Marise was nine when she first realised there was trouble, 14 when her Dad tried to end it all, and 23 when he finally succeeded.
In a turmoil of conflicting emotions Marise runs – from Dublin to Amsterdam to Los Angeles, leaving a trail of sex and self-destruction in her wake. Until finally, she finds herself facing what she’s become in a California psych ward, a girl imploding through trying to make sense of her father’s suicide.
As she retells her unravelling, from child to adult, Marise strips back her identity and her relationship with her father, layer by layer, until she finally starts to understand how to live with him, years after he has gone.
Written beautifully, with wit and unflinching honesty, Marise has produced one of the most powerful coming-of-age memoirs of recent years, a brave new voice in Irish writing.
Trouble by Marise Gaughan is an incredibly powerful and moving read. Both hard to read and yet life-affirming, it is her account of how her fathers alcoholism, depression and his suicide shaped her childhood and adult life. Her increasingly destructive decent in depression and dependence on drinking and drugs, stemmed from the trauma of living as a child with an alcoholic father whose chaotic and self absorbed actions, left her carrying crushing guilt and anger.
What I found so astonishingly compelling about Marise Gaughan‘s writing was her candour. She lays bare for us her life at it’s most shocking and we come to understand how her behaviour was shaped by her father actions, having to carry acute trauma around with her as a constant companion. So often when writing about mental health in memoirs, it can come across feeling sterile and lacking the crushing reality it has on those who live with and those that suffer from it day in and day out. In Trouble she gives us a brutally honest depiction of how she came so close to repeating history, of allowing his death to claim and destroy her life as well. She doesn’t hold back and the raw, painful narrative, details events that show how she seeks approval and affirmation from men, through sex and money.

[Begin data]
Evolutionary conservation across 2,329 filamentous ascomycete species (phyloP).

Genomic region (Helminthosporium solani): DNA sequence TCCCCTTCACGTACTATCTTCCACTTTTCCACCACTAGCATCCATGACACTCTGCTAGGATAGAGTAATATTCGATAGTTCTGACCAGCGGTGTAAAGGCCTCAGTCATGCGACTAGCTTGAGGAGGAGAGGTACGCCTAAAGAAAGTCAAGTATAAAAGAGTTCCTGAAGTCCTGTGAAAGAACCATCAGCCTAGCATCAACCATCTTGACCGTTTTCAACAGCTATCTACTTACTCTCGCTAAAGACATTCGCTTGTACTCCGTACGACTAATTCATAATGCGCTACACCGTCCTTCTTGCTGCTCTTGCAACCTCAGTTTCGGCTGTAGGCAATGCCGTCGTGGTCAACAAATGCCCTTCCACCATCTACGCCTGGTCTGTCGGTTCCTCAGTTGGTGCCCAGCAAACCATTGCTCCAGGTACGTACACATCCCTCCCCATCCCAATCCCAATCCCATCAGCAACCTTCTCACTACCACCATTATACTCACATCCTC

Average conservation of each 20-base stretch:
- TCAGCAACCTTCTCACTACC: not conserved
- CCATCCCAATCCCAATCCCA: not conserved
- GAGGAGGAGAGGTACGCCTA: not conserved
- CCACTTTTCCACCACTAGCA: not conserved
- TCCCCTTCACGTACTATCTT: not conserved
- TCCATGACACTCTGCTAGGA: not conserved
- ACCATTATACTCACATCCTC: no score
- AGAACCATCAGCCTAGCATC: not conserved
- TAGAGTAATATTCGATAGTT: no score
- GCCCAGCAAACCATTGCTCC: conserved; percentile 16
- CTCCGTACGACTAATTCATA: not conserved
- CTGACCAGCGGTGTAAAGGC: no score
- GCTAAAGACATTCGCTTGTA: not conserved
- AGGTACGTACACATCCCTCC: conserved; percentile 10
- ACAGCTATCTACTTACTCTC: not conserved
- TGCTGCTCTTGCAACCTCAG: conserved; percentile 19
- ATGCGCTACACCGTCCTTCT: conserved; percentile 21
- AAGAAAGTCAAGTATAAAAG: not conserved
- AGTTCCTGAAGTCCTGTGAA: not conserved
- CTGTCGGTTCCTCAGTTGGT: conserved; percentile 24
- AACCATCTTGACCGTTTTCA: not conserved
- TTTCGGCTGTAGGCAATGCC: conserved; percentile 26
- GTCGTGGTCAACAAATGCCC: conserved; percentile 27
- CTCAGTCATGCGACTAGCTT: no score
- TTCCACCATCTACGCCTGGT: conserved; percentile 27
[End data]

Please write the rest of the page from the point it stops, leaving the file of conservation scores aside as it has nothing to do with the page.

It is though also about the power of humanity to find the strength to live and thrive. In Trouble Marise Gaughan shows us how she found within herself the ability recognise and accept that although she carries her father legacy in her very genes, as a unit of heredity inheritance, she is more than her father’s daughter, she is a gifted and beautiful women for whom life holds endless possibilities. It is not an easy journey for her or the reader, but it is a tremendously rewarding one, as she take the steps towards a life, she so richly deserves. In coming to terms with the fact depression will always be with her, but won’t always define her, she can live.
She is a remarkable women and Trouble an incredible read.
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About the author
Irish writer and comedian Marise Gaughan started her comedy career in the open mic nights of Los Angeles and quickly made waves with her dark and honest style. Now based in London and Dublin, Marise continues to perform in all the major UK clubs, and has supported Rob Delaney, Ari Shaffir and Jim Norton on tour. She also presents a weekly radio segment on Ireland’s lyric.fm and has written features for The Irish Times and The Journal.ie as well as online American magazines including Tasteful Rude, Windmill, (mac)ro(mic) and Hobart.
Her debut show Drowning discusses her father’s (successful) suicide attempt and her own (unsuccessful one). It premiered at the Dublin Fringe Festival in September 2018 and was awarded the Women’s Irish Network Arts Bursary to take it to the Edinburgh Festival Fringe.